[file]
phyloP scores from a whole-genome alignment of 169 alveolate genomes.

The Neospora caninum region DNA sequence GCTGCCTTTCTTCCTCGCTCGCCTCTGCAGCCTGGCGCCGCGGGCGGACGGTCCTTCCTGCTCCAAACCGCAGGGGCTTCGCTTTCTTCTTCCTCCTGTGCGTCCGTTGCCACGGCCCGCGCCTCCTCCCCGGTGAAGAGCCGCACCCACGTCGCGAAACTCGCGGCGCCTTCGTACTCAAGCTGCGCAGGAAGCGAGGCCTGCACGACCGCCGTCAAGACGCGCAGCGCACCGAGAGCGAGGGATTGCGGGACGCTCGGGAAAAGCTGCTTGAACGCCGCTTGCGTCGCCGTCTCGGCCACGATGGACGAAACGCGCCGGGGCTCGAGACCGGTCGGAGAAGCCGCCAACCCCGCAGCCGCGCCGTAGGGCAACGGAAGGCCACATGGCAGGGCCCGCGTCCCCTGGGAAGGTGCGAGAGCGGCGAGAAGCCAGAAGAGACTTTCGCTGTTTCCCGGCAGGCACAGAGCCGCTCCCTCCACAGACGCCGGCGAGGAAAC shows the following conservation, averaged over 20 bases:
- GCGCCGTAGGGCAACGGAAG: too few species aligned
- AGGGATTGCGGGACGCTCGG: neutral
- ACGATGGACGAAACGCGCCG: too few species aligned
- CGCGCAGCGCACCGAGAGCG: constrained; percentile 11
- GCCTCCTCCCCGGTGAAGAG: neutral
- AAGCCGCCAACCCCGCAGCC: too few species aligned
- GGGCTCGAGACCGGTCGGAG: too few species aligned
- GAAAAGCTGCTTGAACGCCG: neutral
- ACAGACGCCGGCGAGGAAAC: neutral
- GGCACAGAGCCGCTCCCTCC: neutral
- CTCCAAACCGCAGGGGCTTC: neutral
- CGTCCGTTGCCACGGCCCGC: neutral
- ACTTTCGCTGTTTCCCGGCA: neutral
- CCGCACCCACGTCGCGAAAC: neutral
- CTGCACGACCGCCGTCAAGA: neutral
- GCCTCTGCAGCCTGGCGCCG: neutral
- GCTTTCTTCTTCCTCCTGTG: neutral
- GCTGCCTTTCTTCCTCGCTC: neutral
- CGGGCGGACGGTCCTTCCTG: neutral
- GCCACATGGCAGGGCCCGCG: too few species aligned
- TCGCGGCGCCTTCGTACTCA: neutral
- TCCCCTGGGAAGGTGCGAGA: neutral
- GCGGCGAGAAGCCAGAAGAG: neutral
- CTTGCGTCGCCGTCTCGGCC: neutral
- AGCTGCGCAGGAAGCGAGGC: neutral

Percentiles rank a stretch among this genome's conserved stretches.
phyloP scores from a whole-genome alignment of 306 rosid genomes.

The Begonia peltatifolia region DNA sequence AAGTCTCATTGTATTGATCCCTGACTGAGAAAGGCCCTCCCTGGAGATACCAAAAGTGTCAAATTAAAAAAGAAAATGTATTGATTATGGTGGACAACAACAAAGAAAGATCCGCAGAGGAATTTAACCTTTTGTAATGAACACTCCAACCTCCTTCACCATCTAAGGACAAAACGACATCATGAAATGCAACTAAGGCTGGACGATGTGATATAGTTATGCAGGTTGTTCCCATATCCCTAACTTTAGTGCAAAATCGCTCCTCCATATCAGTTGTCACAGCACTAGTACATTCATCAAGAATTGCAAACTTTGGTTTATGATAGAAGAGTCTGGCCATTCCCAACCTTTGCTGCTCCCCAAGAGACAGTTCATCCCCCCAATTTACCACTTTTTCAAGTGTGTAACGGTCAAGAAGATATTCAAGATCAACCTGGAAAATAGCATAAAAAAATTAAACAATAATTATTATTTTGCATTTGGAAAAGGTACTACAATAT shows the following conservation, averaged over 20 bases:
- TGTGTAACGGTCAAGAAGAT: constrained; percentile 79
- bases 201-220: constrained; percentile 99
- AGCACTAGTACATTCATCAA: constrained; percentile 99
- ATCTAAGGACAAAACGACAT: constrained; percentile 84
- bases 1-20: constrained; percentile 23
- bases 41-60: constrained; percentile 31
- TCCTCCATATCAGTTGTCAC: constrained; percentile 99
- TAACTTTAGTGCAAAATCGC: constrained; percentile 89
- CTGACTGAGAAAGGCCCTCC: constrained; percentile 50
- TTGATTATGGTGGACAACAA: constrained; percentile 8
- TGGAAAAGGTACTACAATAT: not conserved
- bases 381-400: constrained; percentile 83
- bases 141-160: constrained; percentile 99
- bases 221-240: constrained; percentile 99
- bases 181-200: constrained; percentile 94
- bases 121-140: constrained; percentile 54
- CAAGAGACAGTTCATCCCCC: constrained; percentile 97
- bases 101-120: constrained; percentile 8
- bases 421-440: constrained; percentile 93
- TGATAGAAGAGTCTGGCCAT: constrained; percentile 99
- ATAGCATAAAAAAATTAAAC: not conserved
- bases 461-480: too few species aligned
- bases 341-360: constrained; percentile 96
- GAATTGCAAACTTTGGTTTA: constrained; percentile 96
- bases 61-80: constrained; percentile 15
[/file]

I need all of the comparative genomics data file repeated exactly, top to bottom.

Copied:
phyloP scores from a whole-genome alignment of 169 alveolate genomes.

The Neospora caninum region DNA sequence GCTGCCTTTCTTCCTCGCTCGCCTCTGCAGCCTGGCGCCGCGGGCGGACGGTCCTTCCTGCTCCAAACCGCAGGGGCTTCGCTTTCTTCTTCCTCCTGTGCGTCCGTTGCCACGGCCCGCGCCTCCTCCCCGGTGAAGAGCCGCACCCACGTCGCGAAACTCGCGGCGCCTTCGTACTCAAGCTGCGCAGGAAGCGAGGCCTGCACGACCGCCGTCAAGACGCGCAGCGCACCGAGAGCGAGGGATTGCGGGACGCTCGGGAAAAGCTGCTTGAACGCCGCTTGCGTCGCCGTCTCGGCCACGATGGACGAAACGCGCCGGGGCTCGAGACCGGTCGGAGAAGCCGCCAACCCCGCAGCCGCGCCGTAGGGCAACGGAAGGCCACATGGCAGGGCCCGCGTCCCCTGGGAAGGTGCGAGAGCGGCGAGAAGCCAGAAGAGACTTTCGCTGTTTCCCGGCAGGCACAGAGCCGCTCCCTCCACAGACGCCGGCGAGGAAAC shows the following conservation, averaged over 20 bases:
- GCGCCGTAGGGCAACGGAAG: too few species aligned
- AGGGATTGCGGGACGCTCGG: neutral
- ACGATGGACGAAACGCGCCG: too few species aligned
- CGCGCAGCGCACCGAGAGCG: constrained; percentile 11
- GCCTCCTCCCCGGTGAAGAG: neutral
- AAGCCGCCAACCCCGCAGCC: too few species aligned
- GGGCTCGAGACCGGTCGGAG: too few species aligned
- GAAAAGCTGCTTGAACGCCG: neutral
- ACAGACGCCGGCGAGGAAAC: neutral
- GGCACAGAGCCGCTCCCTCC: neutral
- CTCCAAACCGCAGGGGCTTC: neutral
- CGTCCGTTGCCACGGCCCGC: neutral
- ACTTTCGCTGTTTCCCGGCA: neutral
- CCGCACCCACGTCGCGAAAC: neutral
- CTGCACGACCGCCGTCAAGA: neutral
- GCCTCTGCAGCCTGGCGCCG: neutral
- GCTTTCTTCTTCCTCCTGTG: neutral
- GCTGCCTTTCTTCCTCGCTC: neutral
- CGGGCGGACGGTCCTTCCTG: neutral
- GCCACATGGCAGGGCCCGCG: too few species aligned
- TCGCGGCGCCTTCGTACTCA: neutral
- TCCCCTGGGAAGGTGCGAGA: neutral
- GCGGCGAGAAGCCAGAAGAG: neutral
- CTTGCGTCGCCGTCTCGGCC: neutral
- AGCTGCGCAGGAAGCGAGGC: neutral

Percentiles rank a stretch among this genome's conserved stretches.
phyloP scores from a whole-genome alignment of 306 rosid genomes.

The Begonia peltatifolia region DNA sequence AAGTCTCATTGTATTGATCCCTGACTGAGAAAGGCCCTCCCTGGAGATACCAAAAGTGTCAAATTAAAAAAGAAAATGTATTGATTATGGTGGACAACAACAAAGAAAGATCCGCAGAGGAATTTAACCTTTTGTAATGAACACTCCAACCTCCTTCACCATCTAAGGACAAAACGACATCATGAAATGCAACTAAGGCTGGACGATGTGATATAGTTATGCAGGTTGTTCCCATATCCCTAACTTTAGTGCAAAATCGCTCCTCCATATCAGTTGTCACAGCACTAGTACATTCATCAAGAATTGCAAACTTTGGTTTATGATAGAAGAGTCTGGCCATTCCCAACCTTTGCTGCTCCCCAAGAGACAGTTCATCCCCCCAATTTACCACTTTTTCAAGTGTGTAACGGTCAAGAAGATATTCAAGATCAACCTGGAAAATAGCATAAAAAAATTAAACAATAATTATTATTTTGCATTTGGAAAAGGTACTACAATAT shows the following conservation, averaged over 20 bases:
- TGTGTAACGGTCAAGAAGAT: constrained; percentile 79
- bases 201-220: constrained; percentile 99
- AGCACTAGTACATTCATCAA: constrained; percentile 99
- ATCTAAGGACAAAACGACAT: constrained; percentile 84
- bases 1-20: constrained; percentile 23
- bases 41-60: constrained; percentile 31
- TCCTCCATATCAGTTGTCAC: constrained; percentile 99
- TAACTTTAGTGCAAAATCGC: constrained; percentile 89
- CTGACTGAGAAAGGCCCTCC: constrained; percentile 50
- TTGATTATGGTGGACAACAA: constrained; percentile 8
- TGGAAAAGGTACTACAATAT: not conserved
- bases 381-400: constrained; percentile 83
- bases 141-160: constrained; percentile 99
- bases 221-240: constrained; percentile 99
- bases 181-200: constrained; percentile 94
- bases 121-140: constrained; percentile 54
- CAAGAGACAGTTCATCCCCC: constrained; percentile 97
- bases 101-120: constrained; percentile 8
- bases 421-440: constrained; percentile 93
- TGATAGAAGAGTCTGGCCAT: constrained; percentile 99
- ATAGCATAAAAAAATTAAAC: not conserved
- bases 461-480: too few species aligned
- bases 341-360: constrained; percentile 96
- GAATTGCAAACTTTGGTTTA: constrained; percentile 96
- bases 61-80: constrained; percentile 15